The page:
Puerto Rico legislator Héctor Ferrer has called on the US Congress to prevent an “illegal tax on private rooftop solar generation” in Puerto Rico.
Ferrer said a proposed per-kWh charge on rooftop solar generation would violate not only Puerto Rico law, but also federal clean energy policies, and possibly the Constitution as well, in a January 24 letter to House Speaker Nancy Pelosi and Senate Majority Leader Chuck Schumer.
Ferrer noted that the Puerto Rico House and Senate passed a joint resolution last November expressing “the wholehearted rejection” of a proposed Restructuring Support Agreement (RSA) that includes the solar tax.
The RSA is a proposal to settle with the owners of $9 billion in face value of bonds issued by the Puerto Rico utility PREPA. The RSA would add a “transition charge” on PREPA customers’ bills of at least 2.8¢/kWh, rising through 2044 to 4.6¢/kWh, “gravely impacting” all electricity consumers, Ferrer said.
Ferrer highlighted the RSA’s provision that consumers who produce any of their own electricity from a new PV system would be required to pay the new charge not only on power purchased from the grid, but also on their own self-generated power. PV systems that were installed by September 2020 would be exempted, but could lose the exemption under certain conditions.
The RSA’s “solar tax-centric approach is illegal,” said Ferrer, quoting Section 3.4 of the Puerto Rico Energy Public Policy Act (Act 17-2019): “no direct or indirect charge shall be imposed on the generation of renewable energy by consumers.” Ferrer said the proposed RSA also “intrudes upon” the exclusive rate setting jurisdiction of Puerto Rico’s independent energy sector regulator, the Energy Bureau.
The Constitutionality of such solar charges “is also questionable,” Ferrer said, as the RSA would “seek to federally impose a new tax on energy generated by privately owned solar power systems within private property.”
Ferrer said the Puerto Rico Financial Oversight and Management Board (FOMB) announced that it will file the RSA proposal by March 2022 for review by US District Court Judge Laura Taylor Swain, who was appointed under the federal PROMESA law to oversee Puerto Rico’s bankruptcy proceedings. The FOMB was also created by PROMESA.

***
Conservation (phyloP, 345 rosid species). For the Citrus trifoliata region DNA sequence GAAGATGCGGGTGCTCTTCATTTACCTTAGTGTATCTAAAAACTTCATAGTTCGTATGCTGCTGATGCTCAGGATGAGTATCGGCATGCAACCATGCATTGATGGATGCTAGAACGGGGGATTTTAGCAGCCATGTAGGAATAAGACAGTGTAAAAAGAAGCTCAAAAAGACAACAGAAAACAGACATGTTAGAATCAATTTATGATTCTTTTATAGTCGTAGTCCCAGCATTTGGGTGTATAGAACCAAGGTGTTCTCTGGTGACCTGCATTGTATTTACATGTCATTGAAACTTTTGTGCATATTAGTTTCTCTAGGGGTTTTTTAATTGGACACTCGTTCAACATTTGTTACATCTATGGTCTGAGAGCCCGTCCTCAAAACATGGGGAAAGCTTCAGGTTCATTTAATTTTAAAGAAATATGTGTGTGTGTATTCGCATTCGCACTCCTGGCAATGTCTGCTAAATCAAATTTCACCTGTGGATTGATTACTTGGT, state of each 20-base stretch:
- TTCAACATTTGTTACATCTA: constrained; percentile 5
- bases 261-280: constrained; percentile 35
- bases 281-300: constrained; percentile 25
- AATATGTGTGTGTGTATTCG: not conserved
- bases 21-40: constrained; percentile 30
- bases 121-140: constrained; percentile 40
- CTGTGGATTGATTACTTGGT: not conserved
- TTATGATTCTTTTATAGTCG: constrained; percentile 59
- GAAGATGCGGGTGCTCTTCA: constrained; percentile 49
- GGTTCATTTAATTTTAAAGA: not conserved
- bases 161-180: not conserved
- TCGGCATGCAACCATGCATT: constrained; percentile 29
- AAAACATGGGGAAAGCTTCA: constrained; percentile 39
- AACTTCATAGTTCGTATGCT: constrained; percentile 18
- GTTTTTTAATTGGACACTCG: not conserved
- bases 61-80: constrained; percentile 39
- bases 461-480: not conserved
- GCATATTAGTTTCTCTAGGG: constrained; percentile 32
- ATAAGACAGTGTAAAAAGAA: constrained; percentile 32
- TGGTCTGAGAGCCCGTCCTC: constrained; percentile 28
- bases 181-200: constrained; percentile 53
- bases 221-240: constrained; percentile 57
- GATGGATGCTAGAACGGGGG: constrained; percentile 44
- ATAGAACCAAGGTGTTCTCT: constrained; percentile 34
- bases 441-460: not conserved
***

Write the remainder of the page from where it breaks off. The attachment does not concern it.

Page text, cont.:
Earlier this month, Judge Swain certified a settlement plan that reduced the Puerto Rican government’s debt from $22 billion of bonds down to $7.4 billion, according to Bloomberg News.
In testimony for the Solar and Energy Storage Association of Puerto Rico (SESA-PR) at a Puerto Rico Senate Committee hearing this month, SESA-PR Chief Policy Officer Javier Rúa-Jovet said that the “illegal charges” proposed in the RSA “would seriously impact the people of Puerto Rico, particularly those PREPA customers who seek to self-generate all or part of their energy through solar.”
In his letter, Ferrer called on Congress to use its oversight authority over the FOMB, its board members and its executive direction “to ensure that PREPA debt restructuring is aligned with federal, as well as Commonwealth energy policies.”
“As we’ve experienced during the aftermath of Hurricane Maria,” Ferrer said, “access to resilient energy is a matter of life or death for the Puerto Rican people.”
Three days after Ferrer’s letter, on January 27, a reporter asked FOMB’s Executive Director Natalie Jaresko at an FOMB public board meeting about the Puero Rico legislature “passing PREPA’s restructuring bill.” SESA-PR President PJ Wilson later explained in an interview that the reporter was referring to enabling legislation that would repeal Law 17-2019’s prohibition against solar taxes, and make other legislative changes needed for the proposed RSA to move forward. In response to the reporter’s question, Jaresko said, “we look forward to getting that legislative answer in this first half of this calendar year.”
SESA-PR has been advocating against the “solar tax” proposal since 2019, when it partnered with the national solar association SEIA to jointly file a “friend of the court” brief making several legal arguments against the proposal.
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Many states, including California, are headed toward some kind of solar fees on homeowners that install solar panels. The fees are for keeping up the EXISTING infrastructure that was built into the tariff’s utilities collected. Since Solar customers pay less toward the infrastructure than those who buy all their electricity from the grid, the utilities are trying to figure out some way of not spreading the costs to non-solar customers. Solar customers have purchased, with a lot of money, for the systems they employ, to cut their bills and this detracts from the utilities bottom line. This is the same as buying a car, then not driving it to save gasoline costs and the oil companies would want you to pay them anyway with a non-use fee. A minimum fee should be to every customer, not just the ones that have installed solar panel systems. many utilities already have minimum connection fees or what they call “Meter Fees” to cover the meter reading and billing costs that are fixed. The rest of the infrastructure is also fixed because it is there and needs to be paid for. If you chose not to connect to the grid, then there would be no fees. if you do connect with or without solar, you pay the fees. Getting solar would decrease your usage and the usage part of the bill, but not the “infrastructure fees” you share with your neighbors equally.
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